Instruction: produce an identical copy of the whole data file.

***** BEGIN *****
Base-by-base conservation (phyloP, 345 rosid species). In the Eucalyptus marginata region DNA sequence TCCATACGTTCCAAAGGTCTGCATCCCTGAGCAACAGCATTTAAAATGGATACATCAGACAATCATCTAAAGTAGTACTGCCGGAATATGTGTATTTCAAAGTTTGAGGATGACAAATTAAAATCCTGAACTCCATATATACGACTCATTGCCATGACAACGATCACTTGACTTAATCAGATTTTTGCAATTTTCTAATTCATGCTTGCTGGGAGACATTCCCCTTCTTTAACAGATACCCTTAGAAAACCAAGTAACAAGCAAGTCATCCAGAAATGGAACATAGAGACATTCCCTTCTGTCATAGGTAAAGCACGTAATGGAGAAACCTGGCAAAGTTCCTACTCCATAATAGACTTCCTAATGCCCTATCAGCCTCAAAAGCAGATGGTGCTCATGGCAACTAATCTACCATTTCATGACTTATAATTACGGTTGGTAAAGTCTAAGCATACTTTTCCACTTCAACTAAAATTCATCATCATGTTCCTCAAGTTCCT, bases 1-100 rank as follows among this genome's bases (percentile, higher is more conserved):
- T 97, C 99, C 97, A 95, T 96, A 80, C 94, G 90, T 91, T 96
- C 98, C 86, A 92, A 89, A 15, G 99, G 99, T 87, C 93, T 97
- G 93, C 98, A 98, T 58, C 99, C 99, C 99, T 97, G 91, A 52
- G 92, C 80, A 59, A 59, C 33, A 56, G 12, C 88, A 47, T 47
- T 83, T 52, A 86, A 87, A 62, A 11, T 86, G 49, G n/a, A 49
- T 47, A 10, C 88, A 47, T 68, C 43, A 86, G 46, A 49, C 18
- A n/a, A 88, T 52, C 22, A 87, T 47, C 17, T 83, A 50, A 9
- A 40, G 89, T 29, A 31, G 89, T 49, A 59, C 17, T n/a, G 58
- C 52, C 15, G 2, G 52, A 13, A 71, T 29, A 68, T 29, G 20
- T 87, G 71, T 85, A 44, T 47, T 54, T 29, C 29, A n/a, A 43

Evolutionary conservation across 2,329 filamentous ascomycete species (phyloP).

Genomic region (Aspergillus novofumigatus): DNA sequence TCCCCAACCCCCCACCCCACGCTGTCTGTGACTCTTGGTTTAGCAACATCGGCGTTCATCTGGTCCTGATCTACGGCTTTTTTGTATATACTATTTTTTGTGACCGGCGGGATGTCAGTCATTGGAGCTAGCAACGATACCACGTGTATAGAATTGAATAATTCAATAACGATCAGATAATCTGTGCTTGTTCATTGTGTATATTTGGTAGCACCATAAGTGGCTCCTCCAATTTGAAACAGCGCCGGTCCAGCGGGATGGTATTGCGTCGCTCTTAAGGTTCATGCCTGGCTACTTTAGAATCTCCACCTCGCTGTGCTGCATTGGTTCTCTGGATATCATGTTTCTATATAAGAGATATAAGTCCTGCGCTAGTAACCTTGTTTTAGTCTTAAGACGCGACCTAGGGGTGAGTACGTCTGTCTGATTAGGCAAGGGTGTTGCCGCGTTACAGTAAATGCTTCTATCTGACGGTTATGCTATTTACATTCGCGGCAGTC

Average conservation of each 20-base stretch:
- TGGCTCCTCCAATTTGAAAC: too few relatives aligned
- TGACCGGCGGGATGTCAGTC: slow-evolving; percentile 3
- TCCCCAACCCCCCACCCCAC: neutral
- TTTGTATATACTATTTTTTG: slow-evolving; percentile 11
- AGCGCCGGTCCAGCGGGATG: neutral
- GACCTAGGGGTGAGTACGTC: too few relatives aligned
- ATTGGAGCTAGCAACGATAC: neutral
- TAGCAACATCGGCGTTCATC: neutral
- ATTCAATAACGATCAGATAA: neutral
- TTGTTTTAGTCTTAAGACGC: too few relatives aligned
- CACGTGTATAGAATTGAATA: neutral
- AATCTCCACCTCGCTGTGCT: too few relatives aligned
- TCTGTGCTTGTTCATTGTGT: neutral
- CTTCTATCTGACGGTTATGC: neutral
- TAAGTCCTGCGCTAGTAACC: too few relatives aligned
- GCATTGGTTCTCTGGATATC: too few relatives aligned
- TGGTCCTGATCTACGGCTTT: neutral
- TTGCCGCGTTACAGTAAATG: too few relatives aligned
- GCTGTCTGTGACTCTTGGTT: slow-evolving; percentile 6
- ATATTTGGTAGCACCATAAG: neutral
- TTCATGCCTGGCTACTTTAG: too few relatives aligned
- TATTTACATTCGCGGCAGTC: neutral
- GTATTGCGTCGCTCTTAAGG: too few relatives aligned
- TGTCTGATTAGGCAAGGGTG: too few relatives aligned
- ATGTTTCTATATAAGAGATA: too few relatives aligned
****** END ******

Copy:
Base-by-base conservation (phyloP, 345 rosid species). In the Eucalyptus marginata region DNA sequence TCCATACGTTCCAAAGGTCTGCATCCCTGAGCAACAGCATTTAAAATGGATACATCAGACAATCATCTAAAGTAGTACTGCCGGAATATGTGTATTTCAAAGTTTGAGGATGACAAATTAAAATCCTGAACTCCATATATACGACTCATTGCCATGACAACGATCACTTGACTTAATCAGATTTTTGCAATTTTCTAATTCATGCTTGCTGGGAGACATTCCCCTTCTTTAACAGATACCCTTAGAAAACCAAGTAACAAGCAAGTCATCCAGAAATGGAACATAGAGACATTCCCTTCTGTCATAGGTAAAGCACGTAATGGAGAAACCTGGCAAAGTTCCTACTCCATAATAGACTTCCTAATGCCCTATCAGCCTCAAAAGCAGATGGTGCTCATGGCAACTAATCTACCATTTCATGACTTATAATTACGGTTGGTAAAGTCTAAGCATACTTTTCCACTTCAACTAAAATTCATCATCATGTTCCTCAAGTTCCT, bases 1-100 rank as follows among this genome's bases (percentile, higher is more conserved):
- T 97, C 99, C 97, A 95, T 96, A 80, C 94, G 90, T 91, T 96
- C 98, C 86, A 92, A 89, A 15, G 99, G 99, T 87, C 93, T 97
- G 93, C 98, A 98, T 58, C 99, C 99, C 99, T 97, G 91, A 52
- G 92, C 80, A 59, A 59, C 33, A 56, G 12, C 88, A 47, T 47
- T 83, T 52, A 86, A 87, A 62, A 11, T 86, G 49, G n/a, A 49
- T 47, A 10, C 88, A 47, T 68, C 43, A 86, G 46, A 49, C 18
- A n/a, A 88, T 52, C 22, A 87, T 47, C 17, T 83, A 50, A 9
- A 40, G 89, T 29, A 31, G 89, T 49, A 59, C 17, T n/a, G 58
- C 52, C 15, G 2, G 52, A 13, A 71, T 29, A 68, T 29, G 20
- T 87, G 71, T 85, A 44, T 47, T 54, T 29, C 29, A n/a, A 43

Evolutionary conservation across 2,329 filamentous ascomycete species (phyloP).

Genomic region (Aspergillus novofumigatus): DNA sequence TCCCCAACCCCCCACCCCACGCTGTCTGTGACTCTTGGTTTAGCAACATCGGCGTTCATCTGGTCCTGATCTACGGCTTTTTTGTATATACTATTTTTTGTGACCGGCGGGATGTCAGTCATTGGAGCTAGCAACGATACCACGTGTATAGAATTGAATAATTCAATAACGATCAGATAATCTGTGCTTGTTCATTGTGTATATTTGGTAGCACCATAAGTGGCTCCTCCAATTTGAAACAGCGCCGGTCCAGCGGGATGGTATTGCGTCGCTCTTAAGGTTCATGCCTGGCTACTTTAGAATCTCCACCTCGCTGTGCTGCATTGGTTCTCTGGATATCATGTTTCTATATAAGAGATATAAGTCCTGCGCTAGTAACCTTGTTTTAGTCTTAAGACGCGACCTAGGGGTGAGTACGTCTGTCTGATTAGGCAAGGGTGTTGCCGCGTTACAGTAAATGCTTCTATCTGACGGTTATGCTATTTACATTCGCGGCAGTC

Average conservation of each 20-base stretch:
- TGGCTCCTCCAATTTGAAAC: too few relatives aligned
- TGACCGGCGGGATGTCAGTC: slow-evolving; percentile 3
- TCCCCAACCCCCCACCCCAC: neutral
- TTTGTATATACTATTTTTTG: slow-evolving; percentile 11
- AGCGCCGGTCCAGCGGGATG: neutral
- GACCTAGGGGTGAGTACGTC: too few relatives aligned
- ATTGGAGCTAGCAACGATAC: neutral
- TAGCAACATCGGCGTTCATC: neutral
- ATTCAATAACGATCAGATAA: neutral
- TTGTTTTAGTCTTAAGACGC: too few relatives aligned
- CACGTGTATAGAATTGAATA: neutral
- AATCTCCACCTCGCTGTGCT: too few relatives aligned
- TCTGTGCTTGTTCATTGTGT: neutral
- CTTCTATCTGACGGTTATGC: neutral
- TAAGTCCTGCGCTAGTAACC: too few relatives aligned
- GCATTGGTTCTCTGGATATC: too few relatives aligned
- TGGTCCTGATCTACGGCTTT: neutral
- TTGCCGCGTTACAGTAAATG: too few relatives aligned
- GCTGTCTGTGACTCTTGGTT: slow-evolving; percentile 6
- ATATTTGGTAGCACCATAAG: neutral
- TTCATGCCTGGCTACTTTAG: too few relatives aligned
- TATTTACATTCGCGGCAGTC: neutral
- GTATTGCGTCGCTCTTAAGG: too few relatives aligned
- TGTCTGATTAGGCAAGGGTG: too few relatives aligned
- ATGTTTCTATATAAGAGATA: too few relatives aligned